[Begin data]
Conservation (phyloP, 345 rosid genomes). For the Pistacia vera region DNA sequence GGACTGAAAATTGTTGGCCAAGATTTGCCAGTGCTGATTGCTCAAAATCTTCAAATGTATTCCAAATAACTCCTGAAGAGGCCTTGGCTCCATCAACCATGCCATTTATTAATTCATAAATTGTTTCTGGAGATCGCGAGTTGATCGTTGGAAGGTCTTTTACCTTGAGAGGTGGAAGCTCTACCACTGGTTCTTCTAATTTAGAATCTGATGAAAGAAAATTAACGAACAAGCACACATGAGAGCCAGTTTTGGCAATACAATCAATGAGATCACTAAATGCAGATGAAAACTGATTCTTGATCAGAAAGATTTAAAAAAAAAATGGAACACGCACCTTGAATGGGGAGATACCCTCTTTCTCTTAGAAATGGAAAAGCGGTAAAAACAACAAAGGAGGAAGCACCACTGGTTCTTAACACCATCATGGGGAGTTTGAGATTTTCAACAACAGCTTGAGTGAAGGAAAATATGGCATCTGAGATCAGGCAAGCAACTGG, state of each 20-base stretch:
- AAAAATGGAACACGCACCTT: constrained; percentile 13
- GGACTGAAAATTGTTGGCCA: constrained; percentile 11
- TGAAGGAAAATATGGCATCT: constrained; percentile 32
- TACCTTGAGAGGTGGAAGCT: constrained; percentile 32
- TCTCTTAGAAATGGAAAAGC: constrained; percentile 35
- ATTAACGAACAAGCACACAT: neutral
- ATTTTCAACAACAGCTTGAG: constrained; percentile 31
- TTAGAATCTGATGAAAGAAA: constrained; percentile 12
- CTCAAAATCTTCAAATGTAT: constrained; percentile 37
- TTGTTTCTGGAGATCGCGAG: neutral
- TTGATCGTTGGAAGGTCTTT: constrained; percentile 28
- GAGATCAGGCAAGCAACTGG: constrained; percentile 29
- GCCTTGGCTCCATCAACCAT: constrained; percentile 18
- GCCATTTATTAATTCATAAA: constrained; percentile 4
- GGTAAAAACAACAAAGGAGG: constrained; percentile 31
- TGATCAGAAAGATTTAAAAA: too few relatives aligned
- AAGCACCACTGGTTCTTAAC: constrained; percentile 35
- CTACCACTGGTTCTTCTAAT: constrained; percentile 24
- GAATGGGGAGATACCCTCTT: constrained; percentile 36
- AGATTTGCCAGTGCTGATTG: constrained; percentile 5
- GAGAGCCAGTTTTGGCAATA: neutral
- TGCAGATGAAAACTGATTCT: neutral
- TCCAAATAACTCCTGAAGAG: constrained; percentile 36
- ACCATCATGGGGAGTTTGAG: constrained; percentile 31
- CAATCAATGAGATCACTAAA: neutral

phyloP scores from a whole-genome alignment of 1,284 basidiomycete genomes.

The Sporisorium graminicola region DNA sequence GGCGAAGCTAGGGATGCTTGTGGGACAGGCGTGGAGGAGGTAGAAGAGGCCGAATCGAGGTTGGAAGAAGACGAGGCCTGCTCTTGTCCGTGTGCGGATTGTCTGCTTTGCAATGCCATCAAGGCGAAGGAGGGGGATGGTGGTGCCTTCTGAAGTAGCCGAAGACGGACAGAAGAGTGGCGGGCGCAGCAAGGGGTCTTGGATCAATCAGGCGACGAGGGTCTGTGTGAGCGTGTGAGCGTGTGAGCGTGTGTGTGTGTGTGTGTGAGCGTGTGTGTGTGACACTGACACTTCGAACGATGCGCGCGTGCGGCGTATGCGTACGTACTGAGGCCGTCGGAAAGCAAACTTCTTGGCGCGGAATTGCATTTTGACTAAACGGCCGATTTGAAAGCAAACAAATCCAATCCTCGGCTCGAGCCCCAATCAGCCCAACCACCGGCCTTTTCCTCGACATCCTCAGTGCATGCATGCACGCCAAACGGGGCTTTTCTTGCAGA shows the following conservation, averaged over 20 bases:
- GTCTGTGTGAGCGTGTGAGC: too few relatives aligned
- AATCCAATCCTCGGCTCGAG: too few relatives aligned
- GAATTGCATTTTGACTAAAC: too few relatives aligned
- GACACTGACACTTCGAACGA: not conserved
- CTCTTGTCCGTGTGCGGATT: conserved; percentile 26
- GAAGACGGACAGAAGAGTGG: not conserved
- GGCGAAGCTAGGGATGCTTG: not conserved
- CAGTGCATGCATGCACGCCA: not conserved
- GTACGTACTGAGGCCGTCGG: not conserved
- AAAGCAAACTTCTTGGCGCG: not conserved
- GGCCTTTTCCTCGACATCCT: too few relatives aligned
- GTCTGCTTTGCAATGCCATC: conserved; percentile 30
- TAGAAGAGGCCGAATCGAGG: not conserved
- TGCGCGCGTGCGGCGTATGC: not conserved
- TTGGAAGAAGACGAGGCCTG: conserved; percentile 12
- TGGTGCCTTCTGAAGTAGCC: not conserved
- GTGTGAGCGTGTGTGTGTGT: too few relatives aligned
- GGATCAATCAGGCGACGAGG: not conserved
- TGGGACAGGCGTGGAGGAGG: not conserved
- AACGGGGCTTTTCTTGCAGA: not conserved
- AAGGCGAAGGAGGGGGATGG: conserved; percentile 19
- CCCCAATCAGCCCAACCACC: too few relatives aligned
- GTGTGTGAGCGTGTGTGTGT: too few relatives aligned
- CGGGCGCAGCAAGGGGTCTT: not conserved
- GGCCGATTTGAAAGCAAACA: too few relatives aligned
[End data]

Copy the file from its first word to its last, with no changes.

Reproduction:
Conservation (phyloP, 345 rosid genomes). For the Pistacia vera region DNA sequence GGACTGAAAATTGTTGGCCAAGATTTGCCAGTGCTGATTGCTCAAAATCTTCAAATGTATTCCAAATAACTCCTGAAGAGGCCTTGGCTCCATCAACCATGCCATTTATTAATTCATAAATTGTTTCTGGAGATCGCGAGTTGATCGTTGGAAGGTCTTTTACCTTGAGAGGTGGAAGCTCTACCACTGGTTCTTCTAATTTAGAATCTGATGAAAGAAAATTAACGAACAAGCACACATGAGAGCCAGTTTTGGCAATACAATCAATGAGATCACTAAATGCAGATGAAAACTGATTCTTGATCAGAAAGATTTAAAAAAAAAATGGAACACGCACCTTGAATGGGGAGATACCCTCTTTCTCTTAGAAATGGAAAAGCGGTAAAAACAACAAAGGAGGAAGCACCACTGGTTCTTAACACCATCATGGGGAGTTTGAGATTTTCAACAACAGCTTGAGTGAAGGAAAATATGGCATCTGAGATCAGGCAAGCAACTGG, state of each 20-base stretch:
- AAAAATGGAACACGCACCTT: constrained; percentile 13
- GGACTGAAAATTGTTGGCCA: constrained; percentile 11
- TGAAGGAAAATATGGCATCT: constrained; percentile 32
- TACCTTGAGAGGTGGAAGCT: constrained; percentile 32
- TCTCTTAGAAATGGAAAAGC: constrained; percentile 35
- ATTAACGAACAAGCACACAT: neutral
- ATTTTCAACAACAGCTTGAG: constrained; percentile 31
- TTAGAATCTGATGAAAGAAA: constrained; percentile 12
- CTCAAAATCTTCAAATGTAT: constrained; percentile 37
- TTGTTTCTGGAGATCGCGAG: neutral
- TTGATCGTTGGAAGGTCTTT: constrained; percentile 28
- GAGATCAGGCAAGCAACTGG: constrained; percentile 29
- GCCTTGGCTCCATCAACCAT: constrained; percentile 18
- GCCATTTATTAATTCATAAA: constrained; percentile 4
- GGTAAAAACAACAAAGGAGG: constrained; percentile 31
- TGATCAGAAAGATTTAAAAA: too few relatives aligned
- AAGCACCACTGGTTCTTAAC: constrained; percentile 35
- CTACCACTGGTTCTTCTAAT: constrained; percentile 24
- GAATGGGGAGATACCCTCTT: constrained; percentile 36
- AGATTTGCCAGTGCTGATTG: constrained; percentile 5
- GAGAGCCAGTTTTGGCAATA: neutral
- TGCAGATGAAAACTGATTCT: neutral
- TCCAAATAACTCCTGAAGAG: constrained; percentile 36
- ACCATCATGGGGAGTTTGAG: constrained; percentile 31
- CAATCAATGAGATCACTAAA: neutral

phyloP scores from a whole-genome alignment of 1,284 basidiomycete genomes.

The Sporisorium graminicola region DNA sequence GGCGAAGCTAGGGATGCTTGTGGGACAGGCGTGGAGGAGGTAGAAGAGGCCGAATCGAGGTTGGAAGAAGACGAGGCCTGCTCTTGTCCGTGTGCGGATTGTCTGCTTTGCAATGCCATCAAGGCGAAGGAGGGGGATGGTGGTGCCTTCTGAAGTAGCCGAAGACGGACAGAAGAGTGGCGGGCGCAGCAAGGGGTCTTGGATCAATCAGGCGACGAGGGTCTGTGTGAGCGTGTGAGCGTGTGAGCGTGTGTGTGTGTGTGTGTGAGCGTGTGTGTGTGACACTGACACTTCGAACGATGCGCGCGTGCGGCGTATGCGTACGTACTGAGGCCGTCGGAAAGCAAACTTCTTGGCGCGGAATTGCATTTTGACTAAACGGCCGATTTGAAAGCAAACAAATCCAATCCTCGGCTCGAGCCCCAATCAGCCCAACCACCGGCCTTTTCCTCGACATCCTCAGTGCATGCATGCACGCCAAACGGGGCTTTTCTTGCAGA shows the following conservation, averaged over 20 bases:
- GTCTGTGTGAGCGTGTGAGC: too few relatives aligned
- AATCCAATCCTCGGCTCGAG: too few relatives aligned
- GAATTGCATTTTGACTAAAC: too few relatives aligned
- GACACTGACACTTCGAACGA: not conserved
- CTCTTGTCCGTGTGCGGATT: conserved; percentile 26
- GAAGACGGACAGAAGAGTGG: not conserved
- GGCGAAGCTAGGGATGCTTG: not conserved
- CAGTGCATGCATGCACGCCA: not conserved
- GTACGTACTGAGGCCGTCGG: not conserved
- AAAGCAAACTTCTTGGCGCG: not conserved
- GGCCTTTTCCTCGACATCCT: too few relatives aligned
- GTCTGCTTTGCAATGCCATC: conserved; percentile 30
- TAGAAGAGGCCGAATCGAGG: not conserved
- TGCGCGCGTGCGGCGTATGC: not conserved
- TTGGAAGAAGACGAGGCCTG: conserved; percentile 12
- TGGTGCCTTCTGAAGTAGCC: not conserved
- GTGTGAGCGTGTGTGTGTGT: too few relatives aligned
- GGATCAATCAGGCGACGAGG: not conserved
- TGGGACAGGCGTGGAGGAGG: not conserved
- AACGGGGCTTTTCTTGCAGA: not conserved
- AAGGCGAAGGAGGGGGATGG: conserved; percentile 19
- CCCCAATCAGCCCAACCACC: too few relatives aligned
- GTGTGTGAGCGTGTGTGTGT: too few relatives aligned
- CGGGCGCAGCAAGGGGTCTT: not conserved
- GGCCGATTTGAAAGCAAACA: too few relatives aligned